The Organisation for Economic Cooperation and Development's latest figures (pages 6-7) put only Norway ahead of the United Kingdom in the proportion of the population getting degrees. By 1997 - before the present government planned further expansion - the UK had passed the United States in percentage graduating.
The OECD's picture of success dispels a few myths. Everyone is not flocking to business, media studies and law: the UK leads in numbers studying information technology, science and technology. Nor are UK academics alone in subsidising expansion. Almost everywhere in the rich world student numbers have grown faster than the cash to pay for them.
This is success. And very nice too. But, with the comprehensive spending review entering its final phases, it will not help the case for more public money. That case appears to be failing. The Association of University Teachers has scored an own goal by claiming universities have higher surpluses than expected and Sir Michael Bichard, permanent secretary of the education and employment department, told the House of Commons that universities are well-off and staff well-paid. This presumably means he has failed to get extra cash for higher education from the Treasury and is using attack as the best form of defence.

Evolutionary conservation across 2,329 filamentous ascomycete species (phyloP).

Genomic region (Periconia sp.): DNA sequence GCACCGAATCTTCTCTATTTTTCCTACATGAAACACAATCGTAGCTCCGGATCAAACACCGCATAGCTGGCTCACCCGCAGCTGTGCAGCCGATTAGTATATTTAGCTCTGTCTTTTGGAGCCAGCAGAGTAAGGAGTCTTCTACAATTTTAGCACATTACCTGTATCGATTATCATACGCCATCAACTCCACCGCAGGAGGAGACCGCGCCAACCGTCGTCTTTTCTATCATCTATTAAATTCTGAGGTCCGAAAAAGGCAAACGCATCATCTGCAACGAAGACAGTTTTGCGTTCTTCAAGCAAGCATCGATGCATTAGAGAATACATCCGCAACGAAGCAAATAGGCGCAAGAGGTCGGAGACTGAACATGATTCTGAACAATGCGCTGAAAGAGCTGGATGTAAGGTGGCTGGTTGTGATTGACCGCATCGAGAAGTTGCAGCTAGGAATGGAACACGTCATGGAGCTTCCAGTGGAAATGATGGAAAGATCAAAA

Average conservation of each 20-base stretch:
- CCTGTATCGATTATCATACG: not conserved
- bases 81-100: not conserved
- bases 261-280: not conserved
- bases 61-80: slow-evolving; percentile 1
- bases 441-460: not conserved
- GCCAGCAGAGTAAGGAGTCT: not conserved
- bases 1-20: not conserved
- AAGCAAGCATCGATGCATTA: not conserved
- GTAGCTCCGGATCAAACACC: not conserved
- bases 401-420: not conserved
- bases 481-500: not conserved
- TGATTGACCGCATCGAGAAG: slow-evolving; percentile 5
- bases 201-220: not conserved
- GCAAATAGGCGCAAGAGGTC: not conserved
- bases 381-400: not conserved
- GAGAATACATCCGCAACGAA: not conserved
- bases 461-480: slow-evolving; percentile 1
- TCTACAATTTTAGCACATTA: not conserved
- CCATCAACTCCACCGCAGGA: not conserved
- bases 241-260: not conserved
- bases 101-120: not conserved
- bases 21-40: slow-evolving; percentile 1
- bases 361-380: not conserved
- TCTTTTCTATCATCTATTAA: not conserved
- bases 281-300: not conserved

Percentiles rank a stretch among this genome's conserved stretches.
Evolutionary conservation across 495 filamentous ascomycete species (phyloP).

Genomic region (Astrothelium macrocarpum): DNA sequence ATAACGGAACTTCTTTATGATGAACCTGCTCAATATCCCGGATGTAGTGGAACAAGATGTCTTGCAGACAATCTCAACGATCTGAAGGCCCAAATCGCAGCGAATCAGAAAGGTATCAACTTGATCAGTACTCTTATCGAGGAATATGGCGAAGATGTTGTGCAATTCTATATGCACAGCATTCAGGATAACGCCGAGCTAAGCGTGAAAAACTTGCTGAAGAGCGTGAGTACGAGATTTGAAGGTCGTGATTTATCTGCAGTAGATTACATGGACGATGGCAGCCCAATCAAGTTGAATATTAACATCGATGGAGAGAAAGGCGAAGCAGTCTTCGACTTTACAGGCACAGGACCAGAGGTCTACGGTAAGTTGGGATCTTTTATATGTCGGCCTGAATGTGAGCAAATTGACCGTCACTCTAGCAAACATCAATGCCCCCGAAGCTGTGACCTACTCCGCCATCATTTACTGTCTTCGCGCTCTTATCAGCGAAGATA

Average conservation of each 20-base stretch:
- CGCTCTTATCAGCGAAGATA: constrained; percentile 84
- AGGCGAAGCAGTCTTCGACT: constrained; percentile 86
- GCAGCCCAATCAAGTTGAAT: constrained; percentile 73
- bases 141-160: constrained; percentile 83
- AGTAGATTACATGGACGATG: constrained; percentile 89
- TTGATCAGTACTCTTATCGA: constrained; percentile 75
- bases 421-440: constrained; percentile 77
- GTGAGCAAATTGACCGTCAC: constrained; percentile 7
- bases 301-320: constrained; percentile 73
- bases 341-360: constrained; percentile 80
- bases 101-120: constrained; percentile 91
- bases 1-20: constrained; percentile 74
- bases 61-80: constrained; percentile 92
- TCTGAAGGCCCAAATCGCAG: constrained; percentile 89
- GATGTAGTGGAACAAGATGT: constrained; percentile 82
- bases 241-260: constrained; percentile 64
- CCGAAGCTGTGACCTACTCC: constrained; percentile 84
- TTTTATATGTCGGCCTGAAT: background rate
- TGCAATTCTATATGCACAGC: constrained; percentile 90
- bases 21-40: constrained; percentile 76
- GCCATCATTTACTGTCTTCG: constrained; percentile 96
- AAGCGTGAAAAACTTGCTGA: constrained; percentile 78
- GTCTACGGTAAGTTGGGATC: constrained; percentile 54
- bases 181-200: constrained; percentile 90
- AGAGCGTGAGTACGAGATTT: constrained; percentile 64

Sir Michael's figures, however, disingenuously conflate universities' public and private revenues. Raising private money is taking a heavy toll on academics' time. In such circumstances, lectures from Sir Michael on more effective management and facing up to the challenges go down badly.
If, however, he really believes a more definite vision of British higher education is needed, he could usefully do something about it. Three years ago Dearing recommended a new review in five years. Why not start now to prepare for the incoming government after the next election? If universities really are seen as the powerhouses of the economy, then those with a stake in their success need to get serious quickly about proper levels of investment.